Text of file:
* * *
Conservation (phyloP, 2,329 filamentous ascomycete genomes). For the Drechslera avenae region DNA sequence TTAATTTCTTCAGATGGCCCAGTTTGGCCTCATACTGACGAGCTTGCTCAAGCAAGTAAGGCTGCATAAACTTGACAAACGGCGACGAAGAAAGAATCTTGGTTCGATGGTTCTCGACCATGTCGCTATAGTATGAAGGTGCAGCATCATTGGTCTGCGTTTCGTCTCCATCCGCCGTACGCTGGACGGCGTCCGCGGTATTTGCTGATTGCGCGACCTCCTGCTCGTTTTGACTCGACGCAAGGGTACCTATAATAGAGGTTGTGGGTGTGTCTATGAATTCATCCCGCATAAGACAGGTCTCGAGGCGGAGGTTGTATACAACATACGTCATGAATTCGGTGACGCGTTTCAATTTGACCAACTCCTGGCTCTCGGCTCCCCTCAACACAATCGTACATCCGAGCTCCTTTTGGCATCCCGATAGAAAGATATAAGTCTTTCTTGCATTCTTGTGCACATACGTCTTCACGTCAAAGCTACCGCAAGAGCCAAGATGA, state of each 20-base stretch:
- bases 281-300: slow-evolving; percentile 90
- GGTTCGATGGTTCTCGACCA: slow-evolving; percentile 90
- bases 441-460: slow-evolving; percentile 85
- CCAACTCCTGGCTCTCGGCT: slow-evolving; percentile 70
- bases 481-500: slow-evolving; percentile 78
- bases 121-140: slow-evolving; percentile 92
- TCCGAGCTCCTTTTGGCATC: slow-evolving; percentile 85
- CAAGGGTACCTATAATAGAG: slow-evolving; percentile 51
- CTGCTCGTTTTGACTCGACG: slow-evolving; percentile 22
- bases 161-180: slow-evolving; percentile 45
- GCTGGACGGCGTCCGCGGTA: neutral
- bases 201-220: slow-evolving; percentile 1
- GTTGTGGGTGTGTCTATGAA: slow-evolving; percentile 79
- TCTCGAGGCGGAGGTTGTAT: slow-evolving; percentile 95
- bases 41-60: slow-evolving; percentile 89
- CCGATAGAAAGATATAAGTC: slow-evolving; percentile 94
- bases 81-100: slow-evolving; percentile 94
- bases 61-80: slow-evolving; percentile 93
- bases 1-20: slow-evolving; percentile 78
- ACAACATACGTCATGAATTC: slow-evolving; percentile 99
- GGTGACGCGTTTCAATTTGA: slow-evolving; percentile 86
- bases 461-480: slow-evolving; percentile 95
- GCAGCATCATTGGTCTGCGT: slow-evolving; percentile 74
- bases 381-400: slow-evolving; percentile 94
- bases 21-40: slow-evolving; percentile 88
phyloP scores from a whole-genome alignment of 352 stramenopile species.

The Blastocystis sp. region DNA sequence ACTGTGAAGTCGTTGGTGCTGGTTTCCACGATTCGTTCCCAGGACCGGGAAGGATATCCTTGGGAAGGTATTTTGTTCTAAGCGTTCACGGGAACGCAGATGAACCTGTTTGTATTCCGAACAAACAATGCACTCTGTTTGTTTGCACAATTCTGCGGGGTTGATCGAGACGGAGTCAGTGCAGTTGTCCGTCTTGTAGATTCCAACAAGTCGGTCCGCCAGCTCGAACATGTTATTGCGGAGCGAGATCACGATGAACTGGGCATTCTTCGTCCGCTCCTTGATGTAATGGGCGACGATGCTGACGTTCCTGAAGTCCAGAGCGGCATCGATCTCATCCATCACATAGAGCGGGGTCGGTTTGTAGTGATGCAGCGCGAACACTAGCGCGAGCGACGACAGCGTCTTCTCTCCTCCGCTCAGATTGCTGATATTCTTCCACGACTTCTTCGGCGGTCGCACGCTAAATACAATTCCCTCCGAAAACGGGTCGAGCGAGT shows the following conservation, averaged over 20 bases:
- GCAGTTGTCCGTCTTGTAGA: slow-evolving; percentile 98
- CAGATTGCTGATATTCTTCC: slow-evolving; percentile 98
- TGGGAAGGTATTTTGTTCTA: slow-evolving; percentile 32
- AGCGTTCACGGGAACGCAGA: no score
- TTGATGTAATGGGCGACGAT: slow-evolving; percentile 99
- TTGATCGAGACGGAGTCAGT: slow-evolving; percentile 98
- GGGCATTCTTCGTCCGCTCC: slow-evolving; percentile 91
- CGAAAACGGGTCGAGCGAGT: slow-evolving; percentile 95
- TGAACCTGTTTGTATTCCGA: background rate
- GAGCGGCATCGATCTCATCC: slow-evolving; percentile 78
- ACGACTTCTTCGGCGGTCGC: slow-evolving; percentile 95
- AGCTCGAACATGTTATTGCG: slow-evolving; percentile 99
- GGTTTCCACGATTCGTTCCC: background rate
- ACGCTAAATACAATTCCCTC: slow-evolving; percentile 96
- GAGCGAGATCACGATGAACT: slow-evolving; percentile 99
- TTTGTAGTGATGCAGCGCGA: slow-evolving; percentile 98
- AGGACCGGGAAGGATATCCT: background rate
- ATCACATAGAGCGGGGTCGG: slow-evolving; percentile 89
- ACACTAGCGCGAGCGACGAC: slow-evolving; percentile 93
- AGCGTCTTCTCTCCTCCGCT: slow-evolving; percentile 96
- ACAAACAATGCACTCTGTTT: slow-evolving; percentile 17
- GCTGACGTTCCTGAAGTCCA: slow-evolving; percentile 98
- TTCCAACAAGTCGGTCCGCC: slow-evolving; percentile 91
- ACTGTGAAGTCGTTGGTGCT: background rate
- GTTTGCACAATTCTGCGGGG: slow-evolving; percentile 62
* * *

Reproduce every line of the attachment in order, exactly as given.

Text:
Conservation (phyloP, 2,329 filamentous ascomycete genomes). For the Drechslera avenae region DNA sequence TTAATTTCTTCAGATGGCCCAGTTTGGCCTCATACTGACGAGCTTGCTCAAGCAAGTAAGGCTGCATAAACTTGACAAACGGCGACGAAGAAAGAATCTTGGTTCGATGGTTCTCGACCATGTCGCTATAGTATGAAGGTGCAGCATCATTGGTCTGCGTTTCGTCTCCATCCGCCGTACGCTGGACGGCGTCCGCGGTATTTGCTGATTGCGCGACCTCCTGCTCGTTTTGACTCGACGCAAGGGTACCTATAATAGAGGTTGTGGGTGTGTCTATGAATTCATCCCGCATAAGACAGGTCTCGAGGCGGAGGTTGTATACAACATACGTCATGAATTCGGTGACGCGTTTCAATTTGACCAACTCCTGGCTCTCGGCTCCCCTCAACACAATCGTACATCCGAGCTCCTTTTGGCATCCCGATAGAAAGATATAAGTCTTTCTTGCATTCTTGTGCACATACGTCTTCACGTCAAAGCTACCGCAAGAGCCAAGATGA, state of each 20-base stretch:
- bases 281-300: slow-evolving; percentile 90
- GGTTCGATGGTTCTCGACCA: slow-evolving; percentile 90
- bases 441-460: slow-evolving; percentile 85
- CCAACTCCTGGCTCTCGGCT: slow-evolving; percentile 70
- bases 481-500: slow-evolving; percentile 78
- bases 121-140: slow-evolving; percentile 92
- TCCGAGCTCCTTTTGGCATC: slow-evolving; percentile 85
- CAAGGGTACCTATAATAGAG: slow-evolving; percentile 51
- CTGCTCGTTTTGACTCGACG: slow-evolving; percentile 22
- bases 161-180: slow-evolving; percentile 45
- GCTGGACGGCGTCCGCGGTA: neutral
- bases 201-220: slow-evolving; percentile 1
- GTTGTGGGTGTGTCTATGAA: slow-evolving; percentile 79
- TCTCGAGGCGGAGGTTGTAT: slow-evolving; percentile 95
- bases 41-60: slow-evolving; percentile 89
- CCGATAGAAAGATATAAGTC: slow-evolving; percentile 94
- bases 81-100: slow-evolving; percentile 94
- bases 61-80: slow-evolving; percentile 93
- bases 1-20: slow-evolving; percentile 78
- ACAACATACGTCATGAATTC: slow-evolving; percentile 99
- GGTGACGCGTTTCAATTTGA: slow-evolving; percentile 86
- bases 461-480: slow-evolving; percentile 95
- GCAGCATCATTGGTCTGCGT: slow-evolving; percentile 74
- bases 381-400: slow-evolving; percentile 94
- bases 21-40: slow-evolving; percentile 88
phyloP scores from a whole-genome alignment of 352 stramenopile species.

The Blastocystis sp. region DNA sequence ACTGTGAAGTCGTTGGTGCTGGTTTCCACGATTCGTTCCCAGGACCGGGAAGGATATCCTTGGGAAGGTATTTTGTTCTAAGCGTTCACGGGAACGCAGATGAACCTGTTTGTATTCCGAACAAACAATGCACTCTGTTTGTTTGCACAATTCTGCGGGGTTGATCGAGACGGAGTCAGTGCAGTTGTCCGTCTTGTAGATTCCAACAAGTCGGTCCGCCAGCTCGAACATGTTATTGCGGAGCGAGATCACGATGAACTGGGCATTCTTCGTCCGCTCCTTGATGTAATGGGCGACGATGCTGACGTTCCTGAAGTCCAGAGCGGCATCGATCTCATCCATCACATAGAGCGGGGTCGGTTTGTAGTGATGCAGCGCGAACACTAGCGCGAGCGACGACAGCGTCTTCTCTCCTCCGCTCAGATTGCTGATATTCTTCCACGACTTCTTCGGCGGTCGCACGCTAAATACAATTCCCTCCGAAAACGGGTCGAGCGAGT shows the following conservation, averaged over 20 bases:
- GCAGTTGTCCGTCTTGTAGA: slow-evolving; percentile 98
- CAGATTGCTGATATTCTTCC: slow-evolving; percentile 98
- TGGGAAGGTATTTTGTTCTA: slow-evolving; percentile 32
- AGCGTTCACGGGAACGCAGA: no score
- TTGATGTAATGGGCGACGAT: slow-evolving; percentile 99
- TTGATCGAGACGGAGTCAGT: slow-evolving; percentile 98
- GGGCATTCTTCGTCCGCTCC: slow-evolving; percentile 91
- CGAAAACGGGTCGAGCGAGT: slow-evolving; percentile 95
- TGAACCTGTTTGTATTCCGA: background rate
- GAGCGGCATCGATCTCATCC: slow-evolving; percentile 78
- ACGACTTCTTCGGCGGTCGC: slow-evolving; percentile 95
- AGCTCGAACATGTTATTGCG: slow-evolving; percentile 99
- GGTTTCCACGATTCGTTCCC: background rate
- ACGCTAAATACAATTCCCTC: slow-evolving; percentile 96
- GAGCGAGATCACGATGAACT: slow-evolving; percentile 99
- TTTGTAGTGATGCAGCGCGA: slow-evolving; percentile 98
- AGGACCGGGAAGGATATCCT: background rate
- ATCACATAGAGCGGGGTCGG: slow-evolving; percentile 89
- ACACTAGCGCGAGCGACGAC: slow-evolving; percentile 93
- AGCGTCTTCTCTCCTCCGCT: slow-evolving; percentile 96
- ACAAACAATGCACTCTGTTT: slow-evolving; percentile 17
- GCTGACGTTCCTGAAGTCCA: slow-evolving; percentile 98
- TTCCAACAAGTCGGTCCGCC: slow-evolving; percentile 91
- ACTGTGAAGTCGTTGGTGCT: background rate
- GTTTGCACAATTCTGCGGGG: slow-evolving; percentile 62